Economic growth was feeble in the final quarter of 2015, rising only 0.7 percent. One bright spot, however, was the housing sector, which through new home construction and rising home sales drove housing investment to rise by 8.2 percent. It will be the housing sector growth that will keep the U.S. economy to avoid recession and growing, albeit, sluggishly in 2016.
Breakouts by specific sectors are as follow:
Consumer spending grew by 2 percent
Business spending did not grow
Residential investment grew by 8 percent
Government spending rose by 1 percent
Exports fell by 2 percent
Imports rose by 1 percent
Business inventory grew, reflecting more production than sold items
The combined total GDP grew by 0.7 percent.
For the year as a whole in 2015, GDP expanded by 2.4 percent. This would mark the 10th consecutive year of subpar economic expansion of being less than the historical normal growth rate of 3 percent. A direct financial consequence of multiple years of slow economic growth versus what the economy would be had the economy only been normal (rising 3 percent a year), is a $1.7 trillion shortfall in national income. With 320 million people living in the country, it translates into roughly a $5,000 per person per year shortfall. The resulting economic anxiety can fuel populist demand for outside-of-establishment political candidates to get traction and votes.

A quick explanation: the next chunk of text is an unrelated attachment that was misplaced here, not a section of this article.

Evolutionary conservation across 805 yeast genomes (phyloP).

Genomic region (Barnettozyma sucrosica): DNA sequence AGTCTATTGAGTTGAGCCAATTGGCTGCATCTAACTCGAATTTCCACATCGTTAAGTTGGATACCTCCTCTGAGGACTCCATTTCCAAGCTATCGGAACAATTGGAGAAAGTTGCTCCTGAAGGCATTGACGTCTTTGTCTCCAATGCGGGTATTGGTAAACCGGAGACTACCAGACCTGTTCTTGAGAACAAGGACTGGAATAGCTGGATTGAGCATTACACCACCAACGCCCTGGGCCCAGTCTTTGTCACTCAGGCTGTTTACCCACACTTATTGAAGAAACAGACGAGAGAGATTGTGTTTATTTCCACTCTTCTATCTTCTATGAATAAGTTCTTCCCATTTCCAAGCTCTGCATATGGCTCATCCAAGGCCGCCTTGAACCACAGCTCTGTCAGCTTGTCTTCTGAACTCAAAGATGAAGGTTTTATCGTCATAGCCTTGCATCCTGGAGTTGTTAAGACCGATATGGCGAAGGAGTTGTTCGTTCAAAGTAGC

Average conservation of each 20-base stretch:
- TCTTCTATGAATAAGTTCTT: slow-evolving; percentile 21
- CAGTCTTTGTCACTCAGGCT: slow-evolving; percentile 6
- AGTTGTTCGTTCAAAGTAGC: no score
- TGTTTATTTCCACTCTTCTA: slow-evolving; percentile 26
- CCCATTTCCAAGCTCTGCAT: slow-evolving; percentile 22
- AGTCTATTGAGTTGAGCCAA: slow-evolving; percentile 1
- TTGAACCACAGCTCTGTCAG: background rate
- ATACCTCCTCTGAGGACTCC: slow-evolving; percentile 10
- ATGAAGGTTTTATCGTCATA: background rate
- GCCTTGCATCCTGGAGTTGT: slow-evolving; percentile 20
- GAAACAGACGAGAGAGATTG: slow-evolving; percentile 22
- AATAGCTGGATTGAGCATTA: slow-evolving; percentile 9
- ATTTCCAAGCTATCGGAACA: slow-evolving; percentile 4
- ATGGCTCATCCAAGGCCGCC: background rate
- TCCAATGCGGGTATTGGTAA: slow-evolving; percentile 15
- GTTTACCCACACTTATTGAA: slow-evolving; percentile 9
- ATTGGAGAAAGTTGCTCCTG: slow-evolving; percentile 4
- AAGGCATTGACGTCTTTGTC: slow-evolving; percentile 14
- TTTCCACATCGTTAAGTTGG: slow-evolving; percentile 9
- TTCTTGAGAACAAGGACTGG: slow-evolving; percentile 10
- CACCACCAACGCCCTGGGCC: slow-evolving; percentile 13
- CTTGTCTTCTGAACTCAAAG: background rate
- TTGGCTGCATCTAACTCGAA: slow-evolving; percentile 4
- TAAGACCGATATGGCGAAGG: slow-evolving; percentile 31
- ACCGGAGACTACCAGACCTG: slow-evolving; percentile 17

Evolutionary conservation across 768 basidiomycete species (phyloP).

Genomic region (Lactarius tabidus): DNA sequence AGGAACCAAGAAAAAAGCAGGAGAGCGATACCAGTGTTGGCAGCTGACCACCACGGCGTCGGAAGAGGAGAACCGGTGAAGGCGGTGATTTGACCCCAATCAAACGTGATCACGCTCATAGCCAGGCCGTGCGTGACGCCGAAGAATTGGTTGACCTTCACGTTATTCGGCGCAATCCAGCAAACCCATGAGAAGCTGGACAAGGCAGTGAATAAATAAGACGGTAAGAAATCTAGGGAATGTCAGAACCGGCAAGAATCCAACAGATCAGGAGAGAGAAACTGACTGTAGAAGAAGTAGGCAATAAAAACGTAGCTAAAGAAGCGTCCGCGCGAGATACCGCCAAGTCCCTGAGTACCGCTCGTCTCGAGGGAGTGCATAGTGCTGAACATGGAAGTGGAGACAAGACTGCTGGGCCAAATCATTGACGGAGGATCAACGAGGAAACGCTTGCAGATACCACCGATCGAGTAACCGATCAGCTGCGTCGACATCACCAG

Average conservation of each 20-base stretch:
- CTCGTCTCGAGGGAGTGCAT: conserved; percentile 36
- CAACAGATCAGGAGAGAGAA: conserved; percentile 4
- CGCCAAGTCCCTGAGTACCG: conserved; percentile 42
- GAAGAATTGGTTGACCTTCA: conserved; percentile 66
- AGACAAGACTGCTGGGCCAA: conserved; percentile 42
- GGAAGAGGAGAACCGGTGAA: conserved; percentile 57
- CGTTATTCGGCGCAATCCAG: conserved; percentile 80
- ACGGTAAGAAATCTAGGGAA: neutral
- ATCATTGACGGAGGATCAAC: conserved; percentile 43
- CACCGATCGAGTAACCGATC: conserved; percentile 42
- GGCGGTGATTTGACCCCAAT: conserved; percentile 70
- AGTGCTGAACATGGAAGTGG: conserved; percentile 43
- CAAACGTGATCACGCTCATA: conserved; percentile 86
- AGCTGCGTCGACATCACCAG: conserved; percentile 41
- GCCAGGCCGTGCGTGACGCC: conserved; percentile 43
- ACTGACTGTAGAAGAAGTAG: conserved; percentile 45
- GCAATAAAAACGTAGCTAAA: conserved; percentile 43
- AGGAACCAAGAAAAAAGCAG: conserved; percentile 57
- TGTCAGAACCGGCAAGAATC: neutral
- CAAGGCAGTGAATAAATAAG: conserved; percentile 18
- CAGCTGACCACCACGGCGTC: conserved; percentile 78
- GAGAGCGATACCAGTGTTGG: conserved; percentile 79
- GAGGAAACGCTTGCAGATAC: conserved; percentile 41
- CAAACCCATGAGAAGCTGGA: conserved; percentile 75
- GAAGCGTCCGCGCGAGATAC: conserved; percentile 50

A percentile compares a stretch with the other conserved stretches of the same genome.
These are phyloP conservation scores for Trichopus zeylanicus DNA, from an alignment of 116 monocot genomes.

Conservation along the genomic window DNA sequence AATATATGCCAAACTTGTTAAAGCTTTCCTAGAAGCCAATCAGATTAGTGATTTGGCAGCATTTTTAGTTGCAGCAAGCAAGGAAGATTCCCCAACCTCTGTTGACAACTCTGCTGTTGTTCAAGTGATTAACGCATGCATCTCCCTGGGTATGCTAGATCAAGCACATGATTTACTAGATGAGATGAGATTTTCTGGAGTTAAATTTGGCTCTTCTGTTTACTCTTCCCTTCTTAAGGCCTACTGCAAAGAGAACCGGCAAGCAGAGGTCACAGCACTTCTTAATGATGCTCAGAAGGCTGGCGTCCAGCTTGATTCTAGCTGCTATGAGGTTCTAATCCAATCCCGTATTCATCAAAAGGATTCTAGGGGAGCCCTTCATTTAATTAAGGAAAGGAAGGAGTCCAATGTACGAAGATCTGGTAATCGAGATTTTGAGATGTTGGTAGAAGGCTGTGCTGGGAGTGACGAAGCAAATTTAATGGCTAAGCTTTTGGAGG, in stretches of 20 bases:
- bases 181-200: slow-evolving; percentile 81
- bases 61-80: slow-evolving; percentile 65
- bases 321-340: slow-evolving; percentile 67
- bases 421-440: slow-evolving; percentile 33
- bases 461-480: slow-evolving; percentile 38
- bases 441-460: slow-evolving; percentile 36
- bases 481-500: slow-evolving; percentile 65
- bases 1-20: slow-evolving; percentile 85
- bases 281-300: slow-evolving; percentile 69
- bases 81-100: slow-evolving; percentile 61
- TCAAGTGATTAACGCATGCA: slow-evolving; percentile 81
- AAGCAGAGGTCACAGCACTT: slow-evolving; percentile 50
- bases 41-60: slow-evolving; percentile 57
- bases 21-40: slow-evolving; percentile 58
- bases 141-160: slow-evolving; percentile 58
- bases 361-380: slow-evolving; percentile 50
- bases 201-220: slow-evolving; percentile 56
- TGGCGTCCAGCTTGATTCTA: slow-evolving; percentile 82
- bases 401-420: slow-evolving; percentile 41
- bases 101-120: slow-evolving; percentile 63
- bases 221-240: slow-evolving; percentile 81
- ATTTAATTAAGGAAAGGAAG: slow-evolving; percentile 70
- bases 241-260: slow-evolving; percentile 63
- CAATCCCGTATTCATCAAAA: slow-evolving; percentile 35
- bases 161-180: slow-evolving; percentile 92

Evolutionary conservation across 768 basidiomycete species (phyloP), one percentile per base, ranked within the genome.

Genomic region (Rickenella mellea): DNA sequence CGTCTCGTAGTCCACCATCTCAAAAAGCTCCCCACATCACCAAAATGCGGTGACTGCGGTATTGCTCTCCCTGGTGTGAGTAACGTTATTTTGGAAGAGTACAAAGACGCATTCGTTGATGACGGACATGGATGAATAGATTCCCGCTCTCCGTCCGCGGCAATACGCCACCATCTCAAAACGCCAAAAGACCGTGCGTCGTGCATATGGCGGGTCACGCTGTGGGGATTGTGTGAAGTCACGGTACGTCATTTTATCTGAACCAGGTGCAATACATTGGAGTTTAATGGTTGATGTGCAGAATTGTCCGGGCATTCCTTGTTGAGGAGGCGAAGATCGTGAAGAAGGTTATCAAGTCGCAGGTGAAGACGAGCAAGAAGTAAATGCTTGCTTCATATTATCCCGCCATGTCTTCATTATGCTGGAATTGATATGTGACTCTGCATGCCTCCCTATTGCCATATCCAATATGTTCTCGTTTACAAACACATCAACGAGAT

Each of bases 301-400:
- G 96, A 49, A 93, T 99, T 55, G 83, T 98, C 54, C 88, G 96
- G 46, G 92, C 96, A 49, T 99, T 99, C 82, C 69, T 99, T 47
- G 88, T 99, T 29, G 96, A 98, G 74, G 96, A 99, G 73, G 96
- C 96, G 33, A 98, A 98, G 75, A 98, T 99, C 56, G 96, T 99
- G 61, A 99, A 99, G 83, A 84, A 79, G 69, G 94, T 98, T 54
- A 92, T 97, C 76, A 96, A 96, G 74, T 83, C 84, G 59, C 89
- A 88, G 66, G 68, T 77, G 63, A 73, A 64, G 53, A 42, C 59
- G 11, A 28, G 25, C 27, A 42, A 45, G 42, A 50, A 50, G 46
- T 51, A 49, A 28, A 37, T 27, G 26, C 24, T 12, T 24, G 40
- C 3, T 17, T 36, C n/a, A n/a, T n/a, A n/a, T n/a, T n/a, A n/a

Aside from the slow 2015 GDP growth, the economy woke up on the wrong side of bed in 2016. GDP growth is expected to be even slower, rising only 1.0 to 1.5 percent in 2016. Fortunately, it is the growth in new home construction and the resulting income generations that will keep the U.S. from avoiding a recession. Slow growth is still a growth and will lead to about 1.5 million net new job additions this year.
As an aside, there are some activities that we consume for free that are not counted in GDP. Technology has permitted us to enjoy many free internet contents and YouTube videos. These free activities do not generate income and hence are not part of GDP accounting. Nonetheless, we can take some consolation that few additional enjoyments are added to life despite slow economic expansion.
Lawrence Yun is Chief Economist and Senior Vice President of Research at NAR. He directs research activity for the association and regularly provides commentary on real estate market trends for its 1 million REALTOR® members.